Reading Reflections and Supportive Student Communities with Visual Classrooms
Physics can be a challenging subject for students, which is why it is essential that they build strong foundations through reading and writing. Even if they do not fully understand the concepts they are reading, it is important to get the learning process started before they come to class. It’s also important to create a positive environment for learning where students are not afraid to take chances or make mistakes. To these ends, I have been experimenting with a technology that has helped to create such a supportive environment for my students.
In the past, I hadn’t spent a great deal of time ensuring that my students were reading their textbook. I had however experimented with various online forums as a means of having students interact outside of class, with limited success. I spoke with our IT Representative, Brenda Lamb about my particular needs, and she had mentioned that the SALTISE community of practice was organizing a workshop on the use of Visual Classrooms. This workshop was led by Sameer Bhatnagar and Phil Lagogiannis from Dawson College and Kevin Lenton from Vanier College.
Visual Classrooms is a flexible online platform that allows interactive discussion and collaboration using a virtual whiteboard and interactive tools. It was developed with a substantial seed grant at Tufts University in the United States. [Editor’s Note: This is the same university that developed the excellent Visual Understanding Environment (VUE) multimedia concept mapping software.] What I find great about Visual Classrooms is how open the layout is compared to any other discussion forum that I have tried. Students can see all the threads open at the same time on the same page, rather than having to click through each thread separately. Nothing is hidden! Another useful feature is that students can embed videos and images that they find to help explain different concepts in physics, draw their own images or add hyperlinks.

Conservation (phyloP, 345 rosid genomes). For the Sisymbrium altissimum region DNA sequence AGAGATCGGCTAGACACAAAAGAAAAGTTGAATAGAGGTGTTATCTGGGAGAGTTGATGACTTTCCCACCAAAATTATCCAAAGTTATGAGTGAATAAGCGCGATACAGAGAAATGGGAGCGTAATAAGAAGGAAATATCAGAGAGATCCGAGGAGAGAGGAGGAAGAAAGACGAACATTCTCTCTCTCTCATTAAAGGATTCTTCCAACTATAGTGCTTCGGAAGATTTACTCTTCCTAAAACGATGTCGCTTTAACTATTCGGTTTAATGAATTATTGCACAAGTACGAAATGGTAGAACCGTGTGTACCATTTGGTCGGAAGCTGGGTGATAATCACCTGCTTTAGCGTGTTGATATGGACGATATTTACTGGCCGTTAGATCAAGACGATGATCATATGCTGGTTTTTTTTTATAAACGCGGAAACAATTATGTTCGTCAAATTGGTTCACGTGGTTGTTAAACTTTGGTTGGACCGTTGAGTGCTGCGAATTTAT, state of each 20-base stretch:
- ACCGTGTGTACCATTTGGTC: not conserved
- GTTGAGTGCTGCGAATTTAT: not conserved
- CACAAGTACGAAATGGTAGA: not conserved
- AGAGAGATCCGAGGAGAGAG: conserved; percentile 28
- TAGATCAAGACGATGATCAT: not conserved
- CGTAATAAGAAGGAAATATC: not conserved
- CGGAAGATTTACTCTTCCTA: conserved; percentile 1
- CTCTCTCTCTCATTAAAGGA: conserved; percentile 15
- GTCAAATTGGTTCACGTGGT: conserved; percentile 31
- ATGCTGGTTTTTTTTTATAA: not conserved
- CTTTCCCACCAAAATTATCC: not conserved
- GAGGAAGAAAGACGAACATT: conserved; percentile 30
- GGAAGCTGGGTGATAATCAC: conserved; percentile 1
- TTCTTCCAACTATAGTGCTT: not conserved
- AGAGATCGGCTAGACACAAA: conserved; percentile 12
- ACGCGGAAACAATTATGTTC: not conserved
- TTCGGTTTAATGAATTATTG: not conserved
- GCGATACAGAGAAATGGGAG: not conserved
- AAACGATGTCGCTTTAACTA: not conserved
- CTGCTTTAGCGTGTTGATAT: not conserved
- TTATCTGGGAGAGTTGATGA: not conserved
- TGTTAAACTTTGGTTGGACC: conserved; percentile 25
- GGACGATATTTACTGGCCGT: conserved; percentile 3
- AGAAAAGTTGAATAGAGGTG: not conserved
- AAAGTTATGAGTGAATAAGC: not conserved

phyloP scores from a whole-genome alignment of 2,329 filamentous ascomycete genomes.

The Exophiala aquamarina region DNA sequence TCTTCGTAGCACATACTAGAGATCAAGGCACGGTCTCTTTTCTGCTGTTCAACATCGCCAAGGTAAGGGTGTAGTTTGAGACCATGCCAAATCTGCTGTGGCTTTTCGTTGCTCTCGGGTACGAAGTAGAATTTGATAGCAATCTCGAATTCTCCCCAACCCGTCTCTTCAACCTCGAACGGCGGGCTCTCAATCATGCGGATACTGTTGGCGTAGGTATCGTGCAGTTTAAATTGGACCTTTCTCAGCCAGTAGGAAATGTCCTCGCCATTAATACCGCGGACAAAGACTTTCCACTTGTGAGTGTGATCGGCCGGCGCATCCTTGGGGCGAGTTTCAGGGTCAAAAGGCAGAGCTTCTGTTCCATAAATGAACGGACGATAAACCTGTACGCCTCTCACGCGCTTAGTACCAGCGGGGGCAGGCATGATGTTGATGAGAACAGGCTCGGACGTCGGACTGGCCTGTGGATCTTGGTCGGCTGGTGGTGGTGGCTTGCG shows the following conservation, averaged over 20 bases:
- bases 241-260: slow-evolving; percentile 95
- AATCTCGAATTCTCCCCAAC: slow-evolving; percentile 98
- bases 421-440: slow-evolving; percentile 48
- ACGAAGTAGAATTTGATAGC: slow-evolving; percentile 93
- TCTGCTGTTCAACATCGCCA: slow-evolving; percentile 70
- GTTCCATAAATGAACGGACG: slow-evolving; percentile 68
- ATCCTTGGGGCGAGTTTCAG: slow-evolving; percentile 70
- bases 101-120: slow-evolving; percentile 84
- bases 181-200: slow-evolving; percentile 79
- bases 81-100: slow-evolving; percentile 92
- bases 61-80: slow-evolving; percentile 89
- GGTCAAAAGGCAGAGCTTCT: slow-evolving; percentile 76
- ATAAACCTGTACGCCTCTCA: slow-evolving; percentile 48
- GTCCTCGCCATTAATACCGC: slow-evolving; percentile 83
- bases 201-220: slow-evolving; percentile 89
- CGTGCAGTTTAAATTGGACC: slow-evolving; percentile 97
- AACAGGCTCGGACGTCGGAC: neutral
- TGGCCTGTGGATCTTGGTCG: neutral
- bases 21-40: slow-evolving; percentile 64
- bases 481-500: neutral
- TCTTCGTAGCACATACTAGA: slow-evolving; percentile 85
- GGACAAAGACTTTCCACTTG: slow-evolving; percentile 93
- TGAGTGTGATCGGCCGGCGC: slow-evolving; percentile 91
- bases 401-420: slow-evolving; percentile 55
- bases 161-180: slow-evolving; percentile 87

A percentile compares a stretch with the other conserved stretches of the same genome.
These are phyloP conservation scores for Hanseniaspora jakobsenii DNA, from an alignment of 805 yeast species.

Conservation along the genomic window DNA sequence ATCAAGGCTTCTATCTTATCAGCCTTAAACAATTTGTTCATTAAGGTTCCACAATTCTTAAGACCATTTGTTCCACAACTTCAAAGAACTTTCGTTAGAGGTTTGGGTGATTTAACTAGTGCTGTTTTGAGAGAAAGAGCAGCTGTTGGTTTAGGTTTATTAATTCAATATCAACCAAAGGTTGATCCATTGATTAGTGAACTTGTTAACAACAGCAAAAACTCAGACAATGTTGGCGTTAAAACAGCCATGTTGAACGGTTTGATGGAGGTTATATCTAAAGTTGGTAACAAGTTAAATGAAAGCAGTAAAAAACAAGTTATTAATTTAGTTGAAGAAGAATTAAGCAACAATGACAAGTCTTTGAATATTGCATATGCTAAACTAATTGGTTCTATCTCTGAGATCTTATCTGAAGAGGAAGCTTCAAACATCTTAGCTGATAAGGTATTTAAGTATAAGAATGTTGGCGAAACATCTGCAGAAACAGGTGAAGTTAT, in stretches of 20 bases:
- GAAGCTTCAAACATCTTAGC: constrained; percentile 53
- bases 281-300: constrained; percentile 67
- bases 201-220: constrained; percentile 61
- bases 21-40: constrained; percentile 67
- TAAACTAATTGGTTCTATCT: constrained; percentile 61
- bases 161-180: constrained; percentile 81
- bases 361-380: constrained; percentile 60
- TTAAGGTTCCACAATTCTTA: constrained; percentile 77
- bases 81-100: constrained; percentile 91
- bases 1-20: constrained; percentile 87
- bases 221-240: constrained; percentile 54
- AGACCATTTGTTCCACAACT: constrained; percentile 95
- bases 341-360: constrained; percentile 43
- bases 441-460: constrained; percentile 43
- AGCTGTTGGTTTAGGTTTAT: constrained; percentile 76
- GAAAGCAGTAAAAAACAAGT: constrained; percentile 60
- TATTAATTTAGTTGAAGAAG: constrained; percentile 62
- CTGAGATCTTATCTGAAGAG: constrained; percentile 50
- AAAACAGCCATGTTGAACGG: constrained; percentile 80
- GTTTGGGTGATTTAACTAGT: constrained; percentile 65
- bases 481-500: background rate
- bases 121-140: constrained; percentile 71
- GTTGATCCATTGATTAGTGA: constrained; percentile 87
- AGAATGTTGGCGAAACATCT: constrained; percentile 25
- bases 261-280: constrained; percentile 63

Visual Classrooms Overview.
In Visual Classrooms, ‘Activities’ are the basis for what you assign. By clicking on the ‘New Activity’ button, the teacher sets the content for the activity, which can be assigned in one or more steps. You can then assign the activity to a specific group or the whole class. Once an activity is created, it can be reused from semester to semester. There is a teacher dashboard to track group and individual progress.
Adding an Activity in Visual Classrooms through the Teacher Dashboard.
After attending Sameer, Phil and Kevin’s workshop, I thought Visual Classrooms had the potential to meet my needs and decided to give it a try. Brenda Lamb arranged for me to have an account through SALTISE. I am now using Visual Classrooms to organize my reading reflections activities. My students read certain sections of the textbook every week. They are asked to respond to a post with some guiding questions. In addition to writing an original post by a certain date each week, they must also respond to at least 2 of their peers (the deadline for these responses is generally 3 days after the original posts are due). Importantly, these 2 responses must involve explaining physics in their own words. If they also wish to write other less in-depth comments (e.g., complimenting someone on a useful explanation or asking for more information about something), they are welcome to do so, but they don’t count as the 2 in-depth responses.
An example activity that is assigned to students in Visual Classrooms.
As described earlier, the reading reflections activities are supposed to help students to activate prior knowledge and start the learning process before they come to class. If I do a decent job formulating my questions, it can help the students to be able to explain physics in their own words and hopefully relate it with things from their own lives. It also helps me to identify which elements of the course students are having difficulty with.
Another reading reflection example activity with student responses.
Student Reaction and Dynamics